Is the Paleo Diet All It’s Cracked Up to Be? Here’s What a New Study Says

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Paleo diets are sold on two golden promises: low-carb eating and better gut health. But a new study from Australian researchers suggests that the two might not go hand in hand—cutting out the carbs might not work as advertised. Published in the European Journal of Nutrition, this study indicates that paleo participants have an abnormally high amount of Trimethylamine-N-oxide (that’s TMAO for short) in the gut, which could raise your risk of heart disease.

This new food fad, the paleolithic, paleo, or “caveman” diet, calls strictly for grass-fed meat, eggs, fish, nuts, berries, fruits, veggies, and natural sweeteners. Imagine what our early ancestors would have eaten hundreds of thousands of years ago, then remove the mammoth drives from the equation. The idea is to cut out artificial and factory-farmed foods and emphasize simple, effective nutrition.

The study followed 44 willing-and-ready paleo dieters as they adhered to the diet for a year. Half of them were strictly paleo: less than one serving of dairy and/or grains each day. The “pseudo-paleo” half was less regimented but still followed the basic diet. Both groups were measured against a control group consuming a standard Australian diet.

The results showed that the diet was not without its benefits: Paleo participants had a much higher vegetable intake than the control group, and they took in half as many carbs and just shy of a third of the starches.

Yet any low-carb diet will yield a lower total dietary fiber. Cutting out whole grains (and legumes, which the paleo diet does) means you have to look for fiber in fruits and vegetables instead, and the paleo dieters’ total fiber ultimately couldn’t match that of the control group.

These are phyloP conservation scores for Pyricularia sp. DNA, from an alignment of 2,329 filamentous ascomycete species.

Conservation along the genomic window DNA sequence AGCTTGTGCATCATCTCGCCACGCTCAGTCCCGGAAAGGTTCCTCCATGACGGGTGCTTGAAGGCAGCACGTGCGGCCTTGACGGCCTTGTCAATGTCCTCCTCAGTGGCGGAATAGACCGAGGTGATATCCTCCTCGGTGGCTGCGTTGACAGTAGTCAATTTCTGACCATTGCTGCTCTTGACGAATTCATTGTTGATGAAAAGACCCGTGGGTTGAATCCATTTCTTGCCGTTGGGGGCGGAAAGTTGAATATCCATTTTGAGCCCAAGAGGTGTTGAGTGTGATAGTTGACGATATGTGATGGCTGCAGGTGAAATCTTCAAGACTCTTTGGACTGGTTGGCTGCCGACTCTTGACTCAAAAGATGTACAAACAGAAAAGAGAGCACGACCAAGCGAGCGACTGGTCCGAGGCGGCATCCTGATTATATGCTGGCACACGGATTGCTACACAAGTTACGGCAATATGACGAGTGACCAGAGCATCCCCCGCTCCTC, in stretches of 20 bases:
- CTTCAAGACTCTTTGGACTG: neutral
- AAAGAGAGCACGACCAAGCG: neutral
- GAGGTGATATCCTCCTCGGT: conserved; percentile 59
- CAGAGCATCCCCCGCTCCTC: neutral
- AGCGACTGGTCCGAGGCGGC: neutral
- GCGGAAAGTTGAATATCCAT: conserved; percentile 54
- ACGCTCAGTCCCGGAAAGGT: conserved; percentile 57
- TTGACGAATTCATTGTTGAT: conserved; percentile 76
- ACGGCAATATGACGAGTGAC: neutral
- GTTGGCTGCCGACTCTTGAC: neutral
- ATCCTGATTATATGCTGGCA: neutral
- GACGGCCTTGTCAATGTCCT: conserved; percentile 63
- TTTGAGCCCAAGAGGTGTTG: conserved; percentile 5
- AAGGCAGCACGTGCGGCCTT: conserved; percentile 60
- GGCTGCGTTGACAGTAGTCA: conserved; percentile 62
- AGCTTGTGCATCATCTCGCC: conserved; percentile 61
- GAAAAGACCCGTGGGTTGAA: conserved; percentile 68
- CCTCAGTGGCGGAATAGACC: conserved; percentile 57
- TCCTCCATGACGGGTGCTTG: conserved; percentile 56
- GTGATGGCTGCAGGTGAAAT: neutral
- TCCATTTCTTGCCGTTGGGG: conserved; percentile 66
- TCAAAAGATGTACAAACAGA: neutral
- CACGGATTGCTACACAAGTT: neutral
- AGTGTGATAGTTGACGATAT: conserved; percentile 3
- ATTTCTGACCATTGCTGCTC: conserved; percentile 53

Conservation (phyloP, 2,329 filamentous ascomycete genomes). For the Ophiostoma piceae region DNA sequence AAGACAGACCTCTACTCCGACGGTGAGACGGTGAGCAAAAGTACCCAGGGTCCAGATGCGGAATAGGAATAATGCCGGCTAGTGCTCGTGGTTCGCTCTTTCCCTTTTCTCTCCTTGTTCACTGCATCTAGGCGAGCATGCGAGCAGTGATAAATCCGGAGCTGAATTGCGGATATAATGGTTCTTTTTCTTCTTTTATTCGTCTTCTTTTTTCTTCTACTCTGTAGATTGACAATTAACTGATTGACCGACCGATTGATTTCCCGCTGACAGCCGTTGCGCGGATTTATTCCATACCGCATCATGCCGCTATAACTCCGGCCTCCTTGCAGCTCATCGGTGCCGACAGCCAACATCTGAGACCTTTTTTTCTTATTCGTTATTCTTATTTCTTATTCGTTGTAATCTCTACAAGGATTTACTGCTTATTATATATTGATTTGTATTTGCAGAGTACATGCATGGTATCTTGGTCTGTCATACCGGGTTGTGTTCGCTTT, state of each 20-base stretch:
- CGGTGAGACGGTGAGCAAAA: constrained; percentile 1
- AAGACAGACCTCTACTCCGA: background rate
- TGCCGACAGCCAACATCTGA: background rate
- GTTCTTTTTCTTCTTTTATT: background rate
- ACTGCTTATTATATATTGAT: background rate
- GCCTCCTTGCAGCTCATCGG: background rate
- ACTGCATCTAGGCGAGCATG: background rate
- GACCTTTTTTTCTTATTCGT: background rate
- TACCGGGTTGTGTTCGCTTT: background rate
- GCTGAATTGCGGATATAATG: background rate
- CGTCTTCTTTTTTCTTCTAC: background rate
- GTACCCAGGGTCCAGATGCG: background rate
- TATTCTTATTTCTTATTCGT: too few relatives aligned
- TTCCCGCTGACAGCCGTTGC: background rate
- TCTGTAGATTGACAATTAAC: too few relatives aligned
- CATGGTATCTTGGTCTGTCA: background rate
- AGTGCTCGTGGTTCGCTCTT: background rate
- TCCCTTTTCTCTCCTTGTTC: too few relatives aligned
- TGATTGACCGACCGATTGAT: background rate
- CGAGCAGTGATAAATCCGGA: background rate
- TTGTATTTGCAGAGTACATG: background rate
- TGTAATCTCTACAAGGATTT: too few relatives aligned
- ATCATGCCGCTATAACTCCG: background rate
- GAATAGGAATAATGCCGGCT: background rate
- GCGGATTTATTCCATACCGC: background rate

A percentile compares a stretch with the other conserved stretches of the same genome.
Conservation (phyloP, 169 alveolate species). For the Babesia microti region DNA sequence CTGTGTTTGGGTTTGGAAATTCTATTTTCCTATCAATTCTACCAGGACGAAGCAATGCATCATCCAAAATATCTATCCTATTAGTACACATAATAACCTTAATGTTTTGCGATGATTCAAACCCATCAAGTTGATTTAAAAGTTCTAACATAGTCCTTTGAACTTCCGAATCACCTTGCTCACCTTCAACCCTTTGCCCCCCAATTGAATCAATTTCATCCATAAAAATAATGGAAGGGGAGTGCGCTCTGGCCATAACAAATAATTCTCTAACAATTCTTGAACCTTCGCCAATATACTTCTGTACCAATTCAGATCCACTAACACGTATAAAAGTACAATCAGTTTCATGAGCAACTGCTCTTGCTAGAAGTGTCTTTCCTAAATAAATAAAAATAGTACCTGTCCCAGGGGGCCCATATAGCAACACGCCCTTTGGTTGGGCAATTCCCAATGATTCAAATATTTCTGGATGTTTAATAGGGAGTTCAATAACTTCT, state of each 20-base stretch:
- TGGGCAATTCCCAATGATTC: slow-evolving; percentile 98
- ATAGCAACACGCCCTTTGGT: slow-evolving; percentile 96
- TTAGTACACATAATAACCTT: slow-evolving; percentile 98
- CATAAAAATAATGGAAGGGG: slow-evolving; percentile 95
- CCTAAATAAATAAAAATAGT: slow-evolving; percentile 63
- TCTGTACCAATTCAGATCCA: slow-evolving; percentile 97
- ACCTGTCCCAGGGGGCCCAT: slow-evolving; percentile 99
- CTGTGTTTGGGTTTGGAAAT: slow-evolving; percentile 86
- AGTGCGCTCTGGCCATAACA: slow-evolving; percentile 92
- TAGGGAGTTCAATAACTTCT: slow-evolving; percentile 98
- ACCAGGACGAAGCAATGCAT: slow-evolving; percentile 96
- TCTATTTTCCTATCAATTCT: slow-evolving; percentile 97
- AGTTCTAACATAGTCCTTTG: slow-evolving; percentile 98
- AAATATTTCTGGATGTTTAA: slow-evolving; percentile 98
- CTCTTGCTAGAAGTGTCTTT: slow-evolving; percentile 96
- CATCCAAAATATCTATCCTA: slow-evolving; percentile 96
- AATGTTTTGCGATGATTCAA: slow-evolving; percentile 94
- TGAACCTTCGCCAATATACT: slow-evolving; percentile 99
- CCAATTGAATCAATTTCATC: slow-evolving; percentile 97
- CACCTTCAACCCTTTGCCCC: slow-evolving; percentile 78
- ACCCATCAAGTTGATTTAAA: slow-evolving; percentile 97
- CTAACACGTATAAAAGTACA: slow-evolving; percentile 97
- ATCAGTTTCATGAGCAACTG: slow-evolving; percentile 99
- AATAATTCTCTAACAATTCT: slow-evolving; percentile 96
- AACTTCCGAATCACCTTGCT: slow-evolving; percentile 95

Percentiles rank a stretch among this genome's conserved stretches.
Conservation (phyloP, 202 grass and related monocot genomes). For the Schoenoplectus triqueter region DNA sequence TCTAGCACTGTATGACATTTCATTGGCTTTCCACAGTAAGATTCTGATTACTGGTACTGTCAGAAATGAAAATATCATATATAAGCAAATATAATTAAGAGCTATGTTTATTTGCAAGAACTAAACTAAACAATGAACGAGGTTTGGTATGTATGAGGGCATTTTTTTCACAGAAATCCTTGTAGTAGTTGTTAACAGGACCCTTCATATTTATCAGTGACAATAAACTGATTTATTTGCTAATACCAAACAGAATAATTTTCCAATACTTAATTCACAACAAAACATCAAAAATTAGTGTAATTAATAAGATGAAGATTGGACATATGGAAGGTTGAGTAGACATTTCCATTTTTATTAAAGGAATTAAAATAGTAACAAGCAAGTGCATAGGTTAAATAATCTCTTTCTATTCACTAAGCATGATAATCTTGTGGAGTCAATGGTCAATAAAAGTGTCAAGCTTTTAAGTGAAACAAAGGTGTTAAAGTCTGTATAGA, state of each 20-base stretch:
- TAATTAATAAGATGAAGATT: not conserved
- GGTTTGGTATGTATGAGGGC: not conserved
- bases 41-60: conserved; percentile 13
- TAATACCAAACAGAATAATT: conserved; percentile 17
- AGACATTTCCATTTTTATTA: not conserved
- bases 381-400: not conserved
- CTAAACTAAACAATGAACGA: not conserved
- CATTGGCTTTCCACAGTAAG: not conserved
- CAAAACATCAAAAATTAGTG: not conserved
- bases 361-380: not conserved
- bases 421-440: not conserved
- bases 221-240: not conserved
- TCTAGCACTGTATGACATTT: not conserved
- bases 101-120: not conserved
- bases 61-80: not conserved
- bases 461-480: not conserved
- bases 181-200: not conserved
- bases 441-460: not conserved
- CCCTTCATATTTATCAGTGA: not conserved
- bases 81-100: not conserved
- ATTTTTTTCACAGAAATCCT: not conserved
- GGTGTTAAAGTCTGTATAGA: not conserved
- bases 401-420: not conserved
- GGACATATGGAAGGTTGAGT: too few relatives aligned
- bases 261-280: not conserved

But the low fiber was the least of the dieters’ problems: Paleo groups clocked up double the cholesterol of the control group, and their fat intake was significantly higher as well. The saturated fat levels among paleo groups was more than double the recommended Australian and international levels. Perhaps this is why many dietitians warn that you’re unlikely to lose weight on a paleo diet.

An example of a paleo diet meal: a fresh salad with soft-boiled eggs
An example of a paleo diet meal: a fresh salad with soft-boiled eggs Claudia Totir / Getty Images

Gut health—tracked using blood and stool samples—was ultimately the goal of the study. Researchers found that consuming fewer carbs and more fats means less beneficial bacteria in the gut. Streamlining and simplifying your diet produces too few of the good bacteria and too many potentially harmful ones—including TMAO.

In the gut, TMAO production is linked to the bacteria Hungatella, itself connected to red meat consumption. Studies like a 2016 one from the Cleveland Clinic demonstrate that increased TMAO levels are biomarkers for higher risk of heart attack, stroke, and heart disease.

“The differences noted in microbiota composition associated with the high fat and low carbohydrate intake may not be beneficial for long-term health,” the study says. The researchers go on to say that according to their results, a strict paleo diet probably isn’t sustainable for long-term health.

The bright side is that while more Hungatella in the gut might enable other chronic diseases, the opposite is true as well: Eating less red meat and more whole grains helps heart health.

No diet is perfect—veganism makes it easy to stock up on the carbs and sugars. The Mediterranean diet has issues balancing its carbs with its proteins. The keto diet draws criticism for its high-fat, low-carb regime, not unlike the paleo diet.

The important takeaway is to research what you’ll be putting into your body and when. Don’t throw yourself headlong into a diet, no matter how many life-changing stories you’ve heard about it. Combating cardiovascular disease and living a healthier, better life means making more evolved choices about what you eat and how you eat it.



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